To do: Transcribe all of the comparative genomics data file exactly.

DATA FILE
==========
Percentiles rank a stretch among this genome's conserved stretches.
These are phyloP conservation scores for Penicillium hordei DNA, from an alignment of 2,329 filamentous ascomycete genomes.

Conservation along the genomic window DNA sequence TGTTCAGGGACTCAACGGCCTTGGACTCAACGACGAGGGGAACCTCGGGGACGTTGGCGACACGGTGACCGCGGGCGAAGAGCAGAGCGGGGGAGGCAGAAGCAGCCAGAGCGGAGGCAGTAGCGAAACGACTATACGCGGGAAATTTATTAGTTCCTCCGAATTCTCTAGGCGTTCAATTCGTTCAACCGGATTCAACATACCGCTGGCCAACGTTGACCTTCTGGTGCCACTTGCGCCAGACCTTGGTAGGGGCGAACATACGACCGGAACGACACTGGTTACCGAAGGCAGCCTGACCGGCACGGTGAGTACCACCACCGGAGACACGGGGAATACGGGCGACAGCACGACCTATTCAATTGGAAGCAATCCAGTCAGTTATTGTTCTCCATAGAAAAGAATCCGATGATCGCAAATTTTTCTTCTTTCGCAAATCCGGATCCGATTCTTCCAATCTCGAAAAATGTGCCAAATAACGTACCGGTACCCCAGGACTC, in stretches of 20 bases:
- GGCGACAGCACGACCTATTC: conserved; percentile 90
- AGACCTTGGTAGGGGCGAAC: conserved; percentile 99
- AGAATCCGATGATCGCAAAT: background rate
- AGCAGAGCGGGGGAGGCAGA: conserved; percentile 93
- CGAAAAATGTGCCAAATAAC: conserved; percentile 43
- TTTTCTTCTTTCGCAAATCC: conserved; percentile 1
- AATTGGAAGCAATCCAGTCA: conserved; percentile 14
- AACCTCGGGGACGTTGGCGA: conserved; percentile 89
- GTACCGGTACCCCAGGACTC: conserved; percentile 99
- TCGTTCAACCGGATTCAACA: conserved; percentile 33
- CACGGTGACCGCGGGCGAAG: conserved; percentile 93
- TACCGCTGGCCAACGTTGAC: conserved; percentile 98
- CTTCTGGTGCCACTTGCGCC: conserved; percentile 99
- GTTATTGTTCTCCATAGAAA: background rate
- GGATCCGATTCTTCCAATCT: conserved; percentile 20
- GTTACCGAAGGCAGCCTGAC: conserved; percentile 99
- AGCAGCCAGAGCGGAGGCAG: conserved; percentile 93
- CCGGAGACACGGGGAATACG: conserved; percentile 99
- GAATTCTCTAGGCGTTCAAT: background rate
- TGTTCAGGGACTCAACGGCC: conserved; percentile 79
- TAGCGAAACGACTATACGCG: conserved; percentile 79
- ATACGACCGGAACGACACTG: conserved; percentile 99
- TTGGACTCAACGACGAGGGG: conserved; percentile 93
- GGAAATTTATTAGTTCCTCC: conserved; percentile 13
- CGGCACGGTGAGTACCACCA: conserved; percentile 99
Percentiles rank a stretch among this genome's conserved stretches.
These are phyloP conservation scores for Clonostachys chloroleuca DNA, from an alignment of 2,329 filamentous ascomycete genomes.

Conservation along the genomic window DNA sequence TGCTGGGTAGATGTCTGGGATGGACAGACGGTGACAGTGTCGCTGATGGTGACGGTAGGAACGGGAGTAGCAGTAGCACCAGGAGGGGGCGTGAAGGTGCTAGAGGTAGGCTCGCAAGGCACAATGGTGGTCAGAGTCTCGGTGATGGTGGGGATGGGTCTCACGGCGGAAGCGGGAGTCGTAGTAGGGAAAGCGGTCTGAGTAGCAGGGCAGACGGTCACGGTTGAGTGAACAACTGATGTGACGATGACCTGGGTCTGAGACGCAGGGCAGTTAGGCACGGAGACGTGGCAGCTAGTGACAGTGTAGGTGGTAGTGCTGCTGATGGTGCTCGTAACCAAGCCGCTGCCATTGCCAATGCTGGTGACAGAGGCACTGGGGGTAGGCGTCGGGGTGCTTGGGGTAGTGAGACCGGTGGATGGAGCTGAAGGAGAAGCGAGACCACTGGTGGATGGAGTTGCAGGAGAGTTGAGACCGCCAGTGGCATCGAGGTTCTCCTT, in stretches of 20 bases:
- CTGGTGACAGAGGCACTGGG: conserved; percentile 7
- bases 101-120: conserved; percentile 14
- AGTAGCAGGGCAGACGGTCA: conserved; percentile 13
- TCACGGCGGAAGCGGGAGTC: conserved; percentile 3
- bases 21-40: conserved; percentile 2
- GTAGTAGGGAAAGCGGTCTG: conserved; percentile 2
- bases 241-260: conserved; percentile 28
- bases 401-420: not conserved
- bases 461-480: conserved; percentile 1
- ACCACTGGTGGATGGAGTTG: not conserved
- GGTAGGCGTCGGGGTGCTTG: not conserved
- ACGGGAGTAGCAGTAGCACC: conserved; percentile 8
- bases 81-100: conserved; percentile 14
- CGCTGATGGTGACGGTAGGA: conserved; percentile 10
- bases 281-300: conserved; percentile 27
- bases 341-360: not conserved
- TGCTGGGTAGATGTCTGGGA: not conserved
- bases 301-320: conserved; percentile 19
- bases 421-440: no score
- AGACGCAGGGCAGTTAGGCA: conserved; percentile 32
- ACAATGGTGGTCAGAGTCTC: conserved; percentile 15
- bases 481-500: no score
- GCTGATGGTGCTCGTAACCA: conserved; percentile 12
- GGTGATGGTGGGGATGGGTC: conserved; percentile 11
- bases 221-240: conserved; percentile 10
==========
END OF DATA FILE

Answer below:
Percentiles rank a stretch among this genome's conserved stretches.
These are phyloP conservation scores for Penicillium hordei DNA, from an alignment of 2,329 filamentous ascomycete genomes.

Conservation along the genomic window DNA sequence TGTTCAGGGACTCAACGGCCTTGGACTCAACGACGAGGGGAACCTCGGGGACGTTGGCGACACGGTGACCGCGGGCGAAGAGCAGAGCGGGGGAGGCAGAAGCAGCCAGAGCGGAGGCAGTAGCGAAACGACTATACGCGGGAAATTTATTAGTTCCTCCGAATTCTCTAGGCGTTCAATTCGTTCAACCGGATTCAACATACCGCTGGCCAACGTTGACCTTCTGGTGCCACTTGCGCCAGACCTTGGTAGGGGCGAACATACGACCGGAACGACACTGGTTACCGAAGGCAGCCTGACCGGCACGGTGAGTACCACCACCGGAGACACGGGGAATACGGGCGACAGCACGACCTATTCAATTGGAAGCAATCCAGTCAGTTATTGTTCTCCATAGAAAAGAATCCGATGATCGCAAATTTTTCTTCTTTCGCAAATCCGGATCCGATTCTTCCAATCTCGAAAAATGTGCCAAATAACGTACCGGTACCCCAGGACTC, in stretches of 20 bases:
- GGCGACAGCACGACCTATTC: conserved; percentile 90
- AGACCTTGGTAGGGGCGAAC: conserved; percentile 99
- AGAATCCGATGATCGCAAAT: background rate
- AGCAGAGCGGGGGAGGCAGA: conserved; percentile 93
- CGAAAAATGTGCCAAATAAC: conserved; percentile 43
- TTTTCTTCTTTCGCAAATCC: conserved; percentile 1
- AATTGGAAGCAATCCAGTCA: conserved; percentile 14
- AACCTCGGGGACGTTGGCGA: conserved; percentile 89
- GTACCGGTACCCCAGGACTC: conserved; percentile 99
- TCGTTCAACCGGATTCAACA: conserved; percentile 33
- CACGGTGACCGCGGGCGAAG: conserved; percentile 93
- TACCGCTGGCCAACGTTGAC: conserved; percentile 98
- CTTCTGGTGCCACTTGCGCC: conserved; percentile 99
- GTTATTGTTCTCCATAGAAA: background rate
- GGATCCGATTCTTCCAATCT: conserved; percentile 20
- GTTACCGAAGGCAGCCTGAC: conserved; percentile 99
- AGCAGCCAGAGCGGAGGCAG: conserved; percentile 93
- CCGGAGACACGGGGAATACG: conserved; percentile 99
- GAATTCTCTAGGCGTTCAAT: background rate
- TGTTCAGGGACTCAACGGCC: conserved; percentile 79
- TAGCGAAACGACTATACGCG: conserved; percentile 79
- ATACGACCGGAACGACACTG: conserved; percentile 99
- TTGGACTCAACGACGAGGGG: conserved; percentile 93
- GGAAATTTATTAGTTCCTCC: conserved; percentile 13
- CGGCACGGTGAGTACCACCA: conserved; percentile 99
Percentiles rank a stretch among this genome's conserved stretches.
These are phyloP conservation scores for Clonostachys chloroleuca DNA, from an alignment of 2,329 filamentous ascomycete genomes.

Conservation along the genomic window DNA sequence TGCTGGGTAGATGTCTGGGATGGACAGACGGTGACAGTGTCGCTGATGGTGACGGTAGGAACGGGAGTAGCAGTAGCACCAGGAGGGGGCGTGAAGGTGCTAGAGGTAGGCTCGCAAGGCACAATGGTGGTCAGAGTCTCGGTGATGGTGGGGATGGGTCTCACGGCGGAAGCGGGAGTCGTAGTAGGGAAAGCGGTCTGAGTAGCAGGGCAGACGGTCACGGTTGAGTGAACAACTGATGTGACGATGACCTGGGTCTGAGACGCAGGGCAGTTAGGCACGGAGACGTGGCAGCTAGTGACAGTGTAGGTGGTAGTGCTGCTGATGGTGCTCGTAACCAAGCCGCTGCCATTGCCAATGCTGGTGACAGAGGCACTGGGGGTAGGCGTCGGGGTGCTTGGGGTAGTGAGACCGGTGGATGGAGCTGAAGGAGAAGCGAGACCACTGGTGGATGGAGTTGCAGGAGAGTTGAGACCGCCAGTGGCATCGAGGTTCTCCTT, in stretches of 20 bases:
- CTGGTGACAGAGGCACTGGG: conserved; percentile 7
- bases 101-120: conserved; percentile 14
- AGTAGCAGGGCAGACGGTCA: conserved; percentile 13
- TCACGGCGGAAGCGGGAGTC: conserved; percentile 3
- bases 21-40: conserved; percentile 2
- GTAGTAGGGAAAGCGGTCTG: conserved; percentile 2
- bases 241-260: conserved; percentile 28
- bases 401-420: not conserved
- bases 461-480: conserved; percentile 1
- ACCACTGGTGGATGGAGTTG: not conserved
- GGTAGGCGTCGGGGTGCTTG: not conserved
- ACGGGAGTAGCAGTAGCACC: conserved; percentile 8
- bases 81-100: conserved; percentile 14
- CGCTGATGGTGACGGTAGGA: conserved; percentile 10
- bases 281-300: conserved; percentile 27
- bases 341-360: not conserved
- TGCTGGGTAGATGTCTGGGA: not conserved
- bases 301-320: conserved; percentile 19
- bases 421-440: no score
- AGACGCAGGGCAGTTAGGCA: conserved; percentile 32
- ACAATGGTGGTCAGAGTCTC: conserved; percentile 15
- bases 481-500: no score
- GCTGATGGTGCTCGTAACCA: conserved; percentile 12
- GGTGATGGTGGGGATGGGTC: conserved; percentile 11
- bases 221-240: conserved; percentile 10